One can account for such effects by using a more sophisticated statistical model that faithfully reproduces the characteristics of actual natural climate variability. My co-authors and I used such an approach to more rigorously assess the likelihood of recent runs of record-breaking temperatures. We have now reported our findings in an article just published in the Nature journal Scientific Reports. With the study having come out shortly after New Year, we are able to update the results from the study to include the record new 2015 temperatures.

Our approach combines information from the state-of-the-art climate model simulations used in the most recent report of the Intergovernmental Panel on Climate Change (IPCC) with historical observations of global and Northern Hemisphere (NH) average temperature. Averaging over the various model simulations provides an estimate of the ‘forced’ component of temperature change–the component that is driven by external natural (i.e. volcanic and solar) and human (emission of greenhouse gases and pollutants) factors.

2016-01-02-1451776919-8528334-Figure1.png

Fig 1. Historical NH mean temperatures (black solid) along with estimated ‘forced’ component of temperature change (blue dashed). The difference between the two curves provides an estimate of the ‘internal’ variability. The post-2000 era of particular interest is denoted (vertical dashed line) as are the record-breaking years of 1998, 2005, 2010, 2014, and now 2015 (circles). Here and in the figures below, temperature departures are defined relative to the long-term 1880-2015 average.
The actual NH series (updated here to include the 2015 value) can be compared to the model-estimated ‘forced’ component of temperature change alone (Figure 1). The difference between the two series provides an estimate of the purely unforced, internal component of climate variability (e.g. the component associated with internal fluctuations in temperature such as those associated with El Niño). It is that component that can be considered random, and which we represent using a statistical model.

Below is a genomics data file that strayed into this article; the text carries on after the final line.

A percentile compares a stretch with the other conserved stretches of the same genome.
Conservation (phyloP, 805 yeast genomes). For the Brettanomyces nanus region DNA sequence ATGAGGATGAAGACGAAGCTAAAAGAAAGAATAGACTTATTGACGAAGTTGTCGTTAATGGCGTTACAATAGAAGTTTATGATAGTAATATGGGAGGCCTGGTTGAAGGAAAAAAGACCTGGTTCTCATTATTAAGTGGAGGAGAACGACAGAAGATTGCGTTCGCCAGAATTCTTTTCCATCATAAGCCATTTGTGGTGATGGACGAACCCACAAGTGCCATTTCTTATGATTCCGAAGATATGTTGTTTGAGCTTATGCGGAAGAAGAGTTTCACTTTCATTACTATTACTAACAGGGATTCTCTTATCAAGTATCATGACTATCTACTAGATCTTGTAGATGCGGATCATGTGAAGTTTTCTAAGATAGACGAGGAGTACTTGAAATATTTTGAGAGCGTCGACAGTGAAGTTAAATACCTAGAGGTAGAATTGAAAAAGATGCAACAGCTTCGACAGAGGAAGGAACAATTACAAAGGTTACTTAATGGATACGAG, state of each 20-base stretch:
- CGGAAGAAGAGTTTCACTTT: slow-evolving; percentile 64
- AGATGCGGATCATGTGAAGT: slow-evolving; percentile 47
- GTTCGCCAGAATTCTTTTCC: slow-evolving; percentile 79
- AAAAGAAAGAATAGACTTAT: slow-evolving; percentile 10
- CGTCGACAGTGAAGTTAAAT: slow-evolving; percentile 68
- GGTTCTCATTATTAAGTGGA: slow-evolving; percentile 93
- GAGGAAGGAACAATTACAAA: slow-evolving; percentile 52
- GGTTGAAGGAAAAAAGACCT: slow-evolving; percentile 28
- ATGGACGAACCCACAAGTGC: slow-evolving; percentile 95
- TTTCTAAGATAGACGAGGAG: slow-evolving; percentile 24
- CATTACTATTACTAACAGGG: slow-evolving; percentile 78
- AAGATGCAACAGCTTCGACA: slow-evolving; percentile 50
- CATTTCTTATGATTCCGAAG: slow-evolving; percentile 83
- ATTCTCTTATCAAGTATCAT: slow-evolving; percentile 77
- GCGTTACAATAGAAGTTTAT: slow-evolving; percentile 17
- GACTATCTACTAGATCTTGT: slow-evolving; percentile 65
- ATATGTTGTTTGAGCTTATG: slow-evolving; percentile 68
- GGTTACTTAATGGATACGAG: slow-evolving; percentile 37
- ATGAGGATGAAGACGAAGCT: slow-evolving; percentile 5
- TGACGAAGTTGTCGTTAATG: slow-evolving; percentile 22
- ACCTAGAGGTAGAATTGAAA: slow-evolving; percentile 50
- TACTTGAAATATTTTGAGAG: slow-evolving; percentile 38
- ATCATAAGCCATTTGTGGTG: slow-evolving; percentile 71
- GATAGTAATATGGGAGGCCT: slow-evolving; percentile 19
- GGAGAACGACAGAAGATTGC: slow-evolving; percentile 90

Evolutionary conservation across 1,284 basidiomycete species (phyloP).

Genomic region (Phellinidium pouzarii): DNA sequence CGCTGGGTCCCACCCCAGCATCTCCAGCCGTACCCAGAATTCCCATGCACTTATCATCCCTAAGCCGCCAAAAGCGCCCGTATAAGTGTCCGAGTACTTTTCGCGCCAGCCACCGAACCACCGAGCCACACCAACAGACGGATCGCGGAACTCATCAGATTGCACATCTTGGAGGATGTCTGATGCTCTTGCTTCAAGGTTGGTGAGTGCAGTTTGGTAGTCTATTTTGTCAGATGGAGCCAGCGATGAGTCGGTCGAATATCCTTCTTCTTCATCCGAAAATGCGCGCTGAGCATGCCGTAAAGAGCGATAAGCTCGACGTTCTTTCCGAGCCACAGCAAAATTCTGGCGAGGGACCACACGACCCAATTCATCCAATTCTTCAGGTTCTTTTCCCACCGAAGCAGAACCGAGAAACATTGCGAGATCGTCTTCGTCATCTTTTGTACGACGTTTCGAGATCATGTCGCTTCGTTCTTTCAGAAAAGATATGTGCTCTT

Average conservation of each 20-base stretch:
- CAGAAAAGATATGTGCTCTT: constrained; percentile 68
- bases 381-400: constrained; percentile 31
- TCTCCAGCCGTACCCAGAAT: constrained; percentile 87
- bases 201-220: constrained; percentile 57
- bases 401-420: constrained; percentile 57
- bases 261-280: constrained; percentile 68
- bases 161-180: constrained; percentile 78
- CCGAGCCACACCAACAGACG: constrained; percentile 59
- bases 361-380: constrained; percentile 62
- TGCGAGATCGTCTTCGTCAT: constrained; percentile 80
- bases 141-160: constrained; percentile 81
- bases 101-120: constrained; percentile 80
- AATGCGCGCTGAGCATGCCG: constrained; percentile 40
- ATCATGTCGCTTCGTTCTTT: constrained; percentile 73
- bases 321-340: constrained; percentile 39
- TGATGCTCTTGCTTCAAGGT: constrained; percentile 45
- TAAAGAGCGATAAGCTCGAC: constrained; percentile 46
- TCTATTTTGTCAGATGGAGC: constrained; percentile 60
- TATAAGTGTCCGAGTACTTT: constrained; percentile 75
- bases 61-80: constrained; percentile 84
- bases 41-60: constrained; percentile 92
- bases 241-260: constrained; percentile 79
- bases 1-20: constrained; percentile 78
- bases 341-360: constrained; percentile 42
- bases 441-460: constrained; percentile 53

Using the statistical model, we generate a million alternative versions of the original series, called ‘surrogates’, each of which has the same basic statistical properties as the original series, but differs in its historical details, i.e. the magnitude and sequence of individual annual temperature values. Adding the forced component of natural temperature change (due to volcanic and solar impacts) to each of these surrogates yields an ensemble of a million surrogates for the total natural component of temperature variation.

These surrogates can be compared with the estimated natural component of the actual NH series as well as the full NH series itself (Figure 2). Tabulating results from the surrogates, which provide a million alternative, realistic scenarios of natural climate variability, we are able to diagnose how often a given run of record temperatures is likely to have arisen naturally. Our just-published study, having been completed prior to 2015, analyzed the data available through 2014, assessing the likelihood of 9 of the warmest 10 and 13 of the warmest 15 years having each occurred since 2000.